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Mark Twain and the Colonel: Samuel L. Clemens, Theodore Roosevelt, and the Arrival of a New Century Reviewed By James Brokderick of Bookpleasures.com
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James Broderick Ph.D

Reviewer James Broderick, Ph.D: James is an associate professor of English and journalism at New Jersey City University. A former newspaper reporter and editor, he is the author of six non-fiction books, and the novel Stalked. His latest book is Greatness Thrust Upon Them, a collection of interviews with Shakespearean actors across America. Follow Here To Listen To An Interview With James Broderick.







 
By James Broderick Ph.D
Published on July 13, 2012
 

Author: Philip McFarland

Publisher: Rowman & Littlefield

ISBN: 9781442212268




Follow Here To Purchase Mark Twain and the Colonel: Samuel L. Clemens, Theodore Roosevelt, and the Arrival of a New Century

Author: Philip McFarland

Publisher: Rowman & Littlefield

ISBN: 9781442212268

Speak softly and carry a big stick.” – Teddy Roosevelt.

Man is the only animal that blushes – or needs to.” – Mark Twain.

On the one hand, it’s gratifying that so many people today still remember who uttered the memorable quips above. After all, it’s been about a hundred years since both T.R. and Samuel Langhorne Clemens (known everywhere today as Mark Twain) were regular contributors to the daily diet of aphorism and example that helped inspire a budding nation. That their names live at all in this dumbed-down era of reality television and ever-shrinking attention spans is encouraging, I suppose.

On the other hand, it’s unfortunate that so many people only know Roosevelt or Twain through their oft-reprinted witticisms and inspirational quotes. Both men led lives of remarkable substance and fervor, and both contributed immensely to the character and culture of the United States – and in fact the world. To spend time reading the works of either man, or to plunge into their biographies, is to immerse yourself in a depth of thought and breadth of accomplishment that makes today’s public figures seem positively indolent.

Simply reading either man’s resume is a humbling experience. Industry seemed to be the defining quality of their personalities. Roosevelt, in fact, made the connection explicit in a rather famous speech in 1899 called “The Strenuous Life,” as the country teetered on the cusp of a new century:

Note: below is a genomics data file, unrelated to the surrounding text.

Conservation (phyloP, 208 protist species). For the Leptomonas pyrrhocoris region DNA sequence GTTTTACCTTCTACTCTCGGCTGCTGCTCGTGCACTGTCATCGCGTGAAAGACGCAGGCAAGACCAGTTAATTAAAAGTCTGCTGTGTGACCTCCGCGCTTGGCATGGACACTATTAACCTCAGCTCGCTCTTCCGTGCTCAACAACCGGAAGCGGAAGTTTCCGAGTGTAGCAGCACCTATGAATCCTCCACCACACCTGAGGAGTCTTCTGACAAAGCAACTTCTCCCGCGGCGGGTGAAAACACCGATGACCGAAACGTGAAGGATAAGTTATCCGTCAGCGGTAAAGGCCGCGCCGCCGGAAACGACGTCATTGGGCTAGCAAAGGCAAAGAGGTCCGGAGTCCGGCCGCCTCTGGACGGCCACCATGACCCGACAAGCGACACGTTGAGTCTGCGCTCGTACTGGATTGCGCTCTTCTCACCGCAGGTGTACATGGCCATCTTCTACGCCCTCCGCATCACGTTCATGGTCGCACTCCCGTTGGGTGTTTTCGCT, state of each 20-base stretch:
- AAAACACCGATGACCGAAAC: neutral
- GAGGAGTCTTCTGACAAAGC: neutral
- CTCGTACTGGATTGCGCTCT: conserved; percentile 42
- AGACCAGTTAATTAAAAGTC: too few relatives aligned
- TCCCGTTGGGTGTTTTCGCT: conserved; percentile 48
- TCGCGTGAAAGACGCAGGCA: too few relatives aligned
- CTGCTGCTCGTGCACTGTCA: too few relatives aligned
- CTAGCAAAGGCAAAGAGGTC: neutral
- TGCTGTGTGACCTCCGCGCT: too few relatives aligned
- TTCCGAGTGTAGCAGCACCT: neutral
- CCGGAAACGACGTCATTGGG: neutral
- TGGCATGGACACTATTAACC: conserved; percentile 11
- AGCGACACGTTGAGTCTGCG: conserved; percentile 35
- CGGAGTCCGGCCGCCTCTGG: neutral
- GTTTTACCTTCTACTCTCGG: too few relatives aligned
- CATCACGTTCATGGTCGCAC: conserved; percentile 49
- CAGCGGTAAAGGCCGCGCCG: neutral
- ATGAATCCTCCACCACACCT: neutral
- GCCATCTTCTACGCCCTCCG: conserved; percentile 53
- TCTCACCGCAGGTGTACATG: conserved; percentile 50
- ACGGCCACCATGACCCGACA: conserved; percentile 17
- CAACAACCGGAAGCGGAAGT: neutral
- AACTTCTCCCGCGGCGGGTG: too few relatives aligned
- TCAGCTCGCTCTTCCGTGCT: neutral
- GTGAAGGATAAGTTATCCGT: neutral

I wish to preach, not the doctrine of ignoble ease, but the doctrine of the strenuous life, the life of toil and effort, of labor and strife; to preach that highest form of success which comes, not to the man who desires mere easy peace, but to the man who does not shrink from danger, from hardship, or from bitter toil, and who out of these wins the splendid ultimate triumph.”

So, in that respect, these two rather formidable thinkers and do-ers would seem to be kindred spirits. But as Philip McFarland makes clear in his splendid new book Mark Twain and the Colonel: Samuel L. Clemens, Theodore Roosevelt, and the Arrival of a New Century, each man harbored a secret contempt for the other, and a slow-burning disdain for each other’s politics and personalities. McFarland does a great job of focusing on those areas of overlap where both Roosevelt and Twain would naturally have kept bumping into each other, metaphorically:

Yet regardless of how the one viewed the other’s professions, there were enough similarities between Roosevelt and Clemens to cause friction anyway. Both were writers and public performers possessed of restless, perpetually youthful temperaments. Each grew a bit nettled when the spotlight wandered off him. And both had a wide circle of friends…keeping the one, if only inadvertently, aware of the other’s views and doings.”

McFarland focuses his book on six popularly discussed aspects of American life between 1890 and 1910, anatomizing his subjects’ respective takes on each of these “big picture” issues: War, The West, Race, Oil, Children, and Peace. The author clearly shows where Twain and Roosevelt agree, where they disagree, and most importantly, why they came to feel the way they did. McFarland resists the flip or easy characterizations of his subjects’ thinking, and his prodigious research imparts a credibility to both his cultural analysis (“No obvious way of ending Huckleberry Finn would have suggested itself”) and his biographical theorizing (“He [T.R.] did much else during his years in the White House to make America a fairer and better land, not all of it meeting with universal approval at the time.”). His discussion of race – and the apparent (to us, today) blatant racism of Roosevelt is handled with particular deftness and insight.

His brief analysis of Huck Finn, however, was for me the highlight of the book. McFarland draws on his own experience as a some-time high school English teacher, deftly exploring the minefield of Twain’s infamous use of the “N-word” throughout the text. His insights are far more helpful and level-headed than any of the well-intentioned (though often extreme) voices that regularly define this debate.

There is much to admire in this book, and even more to admire in the lives of these two still-somewhat-remembered cultural giants. Out of respect for Mr. McFarland, I’ll refrain from calling his book a “classic,” mindful of what Twain once said: “Classic: A book which people praise and don't read.” And it would be a shame not to read this highly informative book. So instead I’ll end with this literary insight from Teddy Roosevelt: “I am a part of everything that I have read.” After reading this engrossing book, you may well feel the same.

Follow Here To Purchase Mark Twain and the Colonel: Samuel L. Clemens, Theodore Roosevelt, and the Arrival of a New Century